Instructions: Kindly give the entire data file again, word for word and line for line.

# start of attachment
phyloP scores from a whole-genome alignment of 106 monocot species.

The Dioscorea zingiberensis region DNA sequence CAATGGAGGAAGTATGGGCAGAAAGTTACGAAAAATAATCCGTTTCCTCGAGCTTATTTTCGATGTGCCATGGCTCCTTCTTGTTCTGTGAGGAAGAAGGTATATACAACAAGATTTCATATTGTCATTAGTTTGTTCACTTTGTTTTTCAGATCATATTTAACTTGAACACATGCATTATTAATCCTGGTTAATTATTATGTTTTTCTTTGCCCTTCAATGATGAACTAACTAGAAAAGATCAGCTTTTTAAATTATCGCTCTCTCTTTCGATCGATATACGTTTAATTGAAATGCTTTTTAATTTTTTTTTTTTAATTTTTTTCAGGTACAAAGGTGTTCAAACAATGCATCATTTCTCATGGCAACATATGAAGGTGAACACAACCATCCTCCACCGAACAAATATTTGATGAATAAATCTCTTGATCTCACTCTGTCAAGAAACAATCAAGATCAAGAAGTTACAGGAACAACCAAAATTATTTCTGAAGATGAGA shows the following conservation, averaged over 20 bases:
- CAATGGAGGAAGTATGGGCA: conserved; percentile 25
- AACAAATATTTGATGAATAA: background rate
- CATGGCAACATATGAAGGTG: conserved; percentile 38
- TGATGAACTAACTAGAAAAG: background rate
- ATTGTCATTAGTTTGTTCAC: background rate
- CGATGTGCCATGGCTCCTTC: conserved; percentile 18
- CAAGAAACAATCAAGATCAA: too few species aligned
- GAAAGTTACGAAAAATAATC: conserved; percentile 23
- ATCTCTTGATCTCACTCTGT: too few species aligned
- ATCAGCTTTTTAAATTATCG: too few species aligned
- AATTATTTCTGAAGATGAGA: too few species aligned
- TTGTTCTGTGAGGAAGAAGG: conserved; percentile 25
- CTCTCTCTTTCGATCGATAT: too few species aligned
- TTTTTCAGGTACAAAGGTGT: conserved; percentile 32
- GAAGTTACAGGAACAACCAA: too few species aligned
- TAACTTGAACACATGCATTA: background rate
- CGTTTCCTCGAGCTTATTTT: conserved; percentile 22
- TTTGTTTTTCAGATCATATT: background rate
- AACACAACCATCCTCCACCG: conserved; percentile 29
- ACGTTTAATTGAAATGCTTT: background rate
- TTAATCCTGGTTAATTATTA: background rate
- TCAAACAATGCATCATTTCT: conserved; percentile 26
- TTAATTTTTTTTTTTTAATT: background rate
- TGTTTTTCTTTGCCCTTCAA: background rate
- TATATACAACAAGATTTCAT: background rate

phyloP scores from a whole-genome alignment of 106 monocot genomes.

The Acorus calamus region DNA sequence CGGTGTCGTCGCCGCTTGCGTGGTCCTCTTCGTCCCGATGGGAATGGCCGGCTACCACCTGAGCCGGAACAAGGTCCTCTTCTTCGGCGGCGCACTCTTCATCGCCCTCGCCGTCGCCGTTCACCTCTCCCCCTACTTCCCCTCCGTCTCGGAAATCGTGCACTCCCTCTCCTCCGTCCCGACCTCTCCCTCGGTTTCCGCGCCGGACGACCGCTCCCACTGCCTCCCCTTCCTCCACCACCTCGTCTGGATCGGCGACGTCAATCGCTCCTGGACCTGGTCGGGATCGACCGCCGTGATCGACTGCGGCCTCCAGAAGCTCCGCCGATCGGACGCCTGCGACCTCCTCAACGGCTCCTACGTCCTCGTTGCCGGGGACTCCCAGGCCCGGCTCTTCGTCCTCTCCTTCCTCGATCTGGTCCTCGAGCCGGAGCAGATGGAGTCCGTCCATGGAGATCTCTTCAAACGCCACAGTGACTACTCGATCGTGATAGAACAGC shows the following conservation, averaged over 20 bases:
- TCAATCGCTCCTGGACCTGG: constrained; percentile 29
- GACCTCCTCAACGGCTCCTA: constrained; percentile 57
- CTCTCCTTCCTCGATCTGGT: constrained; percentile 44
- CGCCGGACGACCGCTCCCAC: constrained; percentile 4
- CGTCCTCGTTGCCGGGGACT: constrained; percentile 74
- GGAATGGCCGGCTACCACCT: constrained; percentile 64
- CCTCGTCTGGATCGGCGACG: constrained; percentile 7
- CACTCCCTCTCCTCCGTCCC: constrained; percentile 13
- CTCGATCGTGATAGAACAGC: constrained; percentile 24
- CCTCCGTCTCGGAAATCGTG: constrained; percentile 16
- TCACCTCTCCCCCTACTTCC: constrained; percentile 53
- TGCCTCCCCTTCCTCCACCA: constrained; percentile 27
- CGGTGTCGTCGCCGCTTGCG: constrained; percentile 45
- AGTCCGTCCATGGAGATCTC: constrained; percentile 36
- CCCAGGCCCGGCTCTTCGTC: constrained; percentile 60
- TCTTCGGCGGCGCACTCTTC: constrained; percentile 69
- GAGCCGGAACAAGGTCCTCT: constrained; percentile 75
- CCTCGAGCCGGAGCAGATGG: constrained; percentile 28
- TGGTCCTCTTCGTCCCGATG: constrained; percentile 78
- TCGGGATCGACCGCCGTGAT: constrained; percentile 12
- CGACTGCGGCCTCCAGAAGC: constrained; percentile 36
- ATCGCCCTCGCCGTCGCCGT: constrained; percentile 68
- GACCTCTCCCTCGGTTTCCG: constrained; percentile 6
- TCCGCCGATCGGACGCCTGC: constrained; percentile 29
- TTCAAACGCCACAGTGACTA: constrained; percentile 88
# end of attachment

phyloP scores from a whole-genome alignment of 106 monocot species.

The Dioscorea zingiberensis region DNA sequence CAATGGAGGAAGTATGGGCAGAAAGTTACGAAAAATAATCCGTTTCCTCGAGCTTATTTTCGATGTGCCATGGCTCCTTCTTGTTCTGTGAGGAAGAAGGTATATACAACAAGATTTCATATTGTCATTAGTTTGTTCACTTTGTTTTTCAGATCATATTTAACTTGAACACATGCATTATTAATCCTGGTTAATTATTATGTTTTTCTTTGCCCTTCAATGATGAACTAACTAGAAAAGATCAGCTTTTTAAATTATCGCTCTCTCTTTCGATCGATATACGTTTAATTGAAATGCTTTTTAATTTTTTTTTTTTAATTTTTTTCAGGTACAAAGGTGTTCAAACAATGCATCATTTCTCATGGCAACATATGAAGGTGAACACAACCATCCTCCACCGAACAAATATTTGATGAATAAATCTCTTGATCTCACTCTGTCAAGAAACAATCAAGATCAAGAAGTTACAGGAACAACCAAAATTATTTCTGAAGATGAGA shows the following conservation, averaged over 20 bases:
- CAATGGAGGAAGTATGGGCA: conserved; percentile 25
- AACAAATATTTGATGAATAA: background rate
- CATGGCAACATATGAAGGTG: conserved; percentile 38
- TGATGAACTAACTAGAAAAG: background rate
- ATTGTCATTAGTTTGTTCAC: background rate
- CGATGTGCCATGGCTCCTTC: conserved; percentile 18
- CAAGAAACAATCAAGATCAA: too few species aligned
- GAAAGTTACGAAAAATAATC: conserved; percentile 23
- ATCTCTTGATCTCACTCTGT: too few species aligned
- ATCAGCTTTTTAAATTATCG: too few species aligned
- AATTATTTCTGAAGATGAGA: too few species aligned
- TTGTTCTGTGAGGAAGAAGG: conserved; percentile 25
- CTCTCTCTTTCGATCGATAT: too few species aligned
- TTTTTCAGGTACAAAGGTGT: conserved; percentile 32
- GAAGTTACAGGAACAACCAA: too few species aligned
- TAACTTGAACACATGCATTA: background rate
- CGTTTCCTCGAGCTTATTTT: conserved; percentile 22
- TTTGTTTTTCAGATCATATT: background rate
- AACACAACCATCCTCCACCG: conserved; percentile 29
- ACGTTTAATTGAAATGCTTT: background rate
- TTAATCCTGGTTAATTATTA: background rate
- TCAAACAATGCATCATTTCT: conserved; percentile 26
- TTAATTTTTTTTTTTTAATT: background rate
- TGTTTTTCTTTGCCCTTCAA: background rate
- TATATACAACAAGATTTCAT: background rate

phyloP scores from a whole-genome alignment of 106 monocot genomes.

The Acorus calamus region DNA sequence CGGTGTCGTCGCCGCTTGCGTGGTCCTCTTCGTCCCGATGGGAATGGCCGGCTACCACCTGAGCCGGAACAAGGTCCTCTTCTTCGGCGGCGCACTCTTCATCGCCCTCGCCGTCGCCGTTCACCTCTCCCCCTACTTCCCCTCCGTCTCGGAAATCGTGCACTCCCTCTCCTCCGTCCCGACCTCTCCCTCGGTTTCCGCGCCGGACGACCGCTCCCACTGCCTCCCCTTCCTCCACCACCTCGTCTGGATCGGCGACGTCAATCGCTCCTGGACCTGGTCGGGATCGACCGCCGTGATCGACTGCGGCCTCCAGAAGCTCCGCCGATCGGACGCCTGCGACCTCCTCAACGGCTCCTACGTCCTCGTTGCCGGGGACTCCCAGGCCCGGCTCTTCGTCCTCTCCTTCCTCGATCTGGTCCTCGAGCCGGAGCAGATGGAGTCCGTCCATGGAGATCTCTTCAAACGCCACAGTGACTACTCGATCGTGATAGAACAGC shows the following conservation, averaged over 20 bases:
- TCAATCGCTCCTGGACCTGG: constrained; percentile 29
- GACCTCCTCAACGGCTCCTA: constrained; percentile 57
- CTCTCCTTCCTCGATCTGGT: constrained; percentile 44
- CGCCGGACGACCGCTCCCAC: constrained; percentile 4
- CGTCCTCGTTGCCGGGGACT: constrained; percentile 74
- GGAATGGCCGGCTACCACCT: constrained; percentile 64
- CCTCGTCTGGATCGGCGACG: constrained; percentile 7
- CACTCCCTCTCCTCCGTCCC: constrained; percentile 13
- CTCGATCGTGATAGAACAGC: constrained; percentile 24
- CCTCCGTCTCGGAAATCGTG: constrained; percentile 16
- TCACCTCTCCCCCTACTTCC: constrained; percentile 53
- TGCCTCCCCTTCCTCCACCA: constrained; percentile 27
- CGGTGTCGTCGCCGCTTGCG: constrained; percentile 45
- AGTCCGTCCATGGAGATCTC: constrained; percentile 36
- CCCAGGCCCGGCTCTTCGTC: constrained; percentile 60
- TCTTCGGCGGCGCACTCTTC: constrained; percentile 69
- GAGCCGGAACAAGGTCCTCT: constrained; percentile 75
- CCTCGAGCCGGAGCAGATGG: constrained; percentile 28
- TGGTCCTCTTCGTCCCGATG: constrained; percentile 78
- TCGGGATCGACCGCCGTGAT: constrained; percentile 12
- CGACTGCGGCCTCCAGAAGC: constrained; percentile 36
- ATCGCCCTCGCCGTCGCCGT: constrained; percentile 68
- GACCTCTCCCTCGGTTTCCG: constrained; percentile 6
- TCCGCCGATCGGACGCCTGC: constrained; percentile 29
- TTCAAACGCCACAGTGACTA: constrained; percentile 88